THERE'S NO PLACE LIKE HOME

REVIEWS

The Good House
Tananarive Due
Atria Books / Trade Paperback
ISBN: 0743449002

  

  When Angela Marie Toussaint, her husband Tariq, and son Corey return to her childhood home for a "family reunion" and a Fourth of July BBQ, all seems right with the world for a change.  The reader is immediately clued into the fact that Angela and her husband have been estranged for sometime and this disconnect has had an effect on their son Corey.  A seemingly sensitive child, Corey's erratic behavior catches his mother off guard but not so much so that she believes anything besides growing pains are affecting her son.

In fact, for Angela, the world seems a little brighter when her high school boyfriend and first love Myles pays her a surprise visit.  His presence stimulates a wave of emotion that briefly distracts her from her seemingly perfect reconnection with her estranged husband. She quickly recalls the first time they made love at The Spot and how no man, including her husband had ever been so tender and loving towards her.  She is filled with fond memories and silent lust until a popping sound, which Angela initially thinks is the sound of firecrackers, interrupts the festivities, shatters the family, and unleashes a frantic search for answers.

               The novel relies heavily on the concept that things are not quite as they seem. In fact, the title of the novel and the name of Angela's grandmother's home, The Good House, are ironic given the home holds anything but good memories for Angela.   This point immediately sticks out when you learn of the tragic death of Angela's own mother in the kitchen of the home some decades prior to Corey's suicide there on July 4th. Angela's marriage is also a casualty of the house, as the pair suffers an irreparable rift upon Corey's death using a handgun Tariq supposedly sold at a pawnbroker sometime before the incident. Later in the novel, you learn of her grandmother's loss of two husbands, not to mention neighbors and friends who suffer once they've come in contact with the house.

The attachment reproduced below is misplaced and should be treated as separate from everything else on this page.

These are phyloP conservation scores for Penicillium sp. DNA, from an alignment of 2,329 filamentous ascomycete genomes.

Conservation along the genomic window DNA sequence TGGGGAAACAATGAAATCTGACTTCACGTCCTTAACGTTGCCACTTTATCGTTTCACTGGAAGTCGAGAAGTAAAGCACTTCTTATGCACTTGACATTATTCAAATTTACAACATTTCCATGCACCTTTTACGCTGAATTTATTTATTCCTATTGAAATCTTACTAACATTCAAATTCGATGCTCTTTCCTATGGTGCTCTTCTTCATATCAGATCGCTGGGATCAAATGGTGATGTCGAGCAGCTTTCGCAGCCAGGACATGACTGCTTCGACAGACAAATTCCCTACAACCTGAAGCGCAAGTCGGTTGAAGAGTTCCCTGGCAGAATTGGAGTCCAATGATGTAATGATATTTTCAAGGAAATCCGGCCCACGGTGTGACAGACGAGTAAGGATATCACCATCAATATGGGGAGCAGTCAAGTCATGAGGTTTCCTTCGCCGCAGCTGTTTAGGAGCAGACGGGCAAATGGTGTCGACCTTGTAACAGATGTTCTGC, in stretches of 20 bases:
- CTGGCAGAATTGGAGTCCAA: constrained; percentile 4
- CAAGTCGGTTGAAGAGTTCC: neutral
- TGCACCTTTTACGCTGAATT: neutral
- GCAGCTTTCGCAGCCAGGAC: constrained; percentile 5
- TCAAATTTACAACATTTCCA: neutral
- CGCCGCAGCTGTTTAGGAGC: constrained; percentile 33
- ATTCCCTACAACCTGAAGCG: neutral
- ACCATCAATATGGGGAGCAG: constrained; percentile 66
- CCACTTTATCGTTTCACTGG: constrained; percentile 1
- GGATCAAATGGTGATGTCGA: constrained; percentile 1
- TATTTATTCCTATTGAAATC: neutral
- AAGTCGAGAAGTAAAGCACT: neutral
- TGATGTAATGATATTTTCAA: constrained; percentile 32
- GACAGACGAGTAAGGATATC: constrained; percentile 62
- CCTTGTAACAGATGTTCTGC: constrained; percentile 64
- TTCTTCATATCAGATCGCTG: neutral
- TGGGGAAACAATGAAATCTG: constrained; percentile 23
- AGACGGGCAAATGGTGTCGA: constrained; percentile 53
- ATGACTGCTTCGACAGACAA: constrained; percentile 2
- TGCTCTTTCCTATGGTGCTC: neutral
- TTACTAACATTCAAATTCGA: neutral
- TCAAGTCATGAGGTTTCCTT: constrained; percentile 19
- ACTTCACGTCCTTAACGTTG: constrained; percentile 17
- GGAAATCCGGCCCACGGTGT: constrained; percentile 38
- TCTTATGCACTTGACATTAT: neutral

Constructed through a series of flashbacks and present day account, the reader gets a glimpse into the minds of the central characters before and after Corey's suicide. 

In essence, the reader is told the why of Corey's death and the murder of others, which Angela so desperately looks for before finding out.   This knowledge incites the reader to want to save Angela from her fate.  Much like patrons in a horror movie theater, the reader is given a complete picture and wants to yell out, "Don't go in there," or "Run, girl, get out of there," before anything can happen to Angela.  And, much like in the movie experience, the reader must continue page after page, helpless to change Angela's actions.

One voice that rises above all others in the novel, which echoes the sentiment of readers, is Naomi Priceís.  Naomi, a starlet on the rise and client of Angela's, is silenced by the curse before she can convince Angela that the Good House is not good at all.  Suffering a fate of like that of Dorothy Strattan and Rebecca Schaeffer, Naomi's star is halted at her peek and she will forever be "beautiful for prosperity."

A cross between the Exorcist and Eve's Bayou, the combination voodoo magic and possession will keep viewers flipping the 480 pages until the very end to see how Angela can rise from the curse of her ancestors.  Although the house in this novel may not truly be good, there is good character development, a good plot and a good conclusion that add to the flow in The Good House.


MTamanika (Nika) C. Beamon
Currently, she is Writer/Producer for WABC-TV Eyewitness News in New York.
In June 2000, she published her first novel, Dark Recesses. In November 2002, she published her second novel, Eyewitness.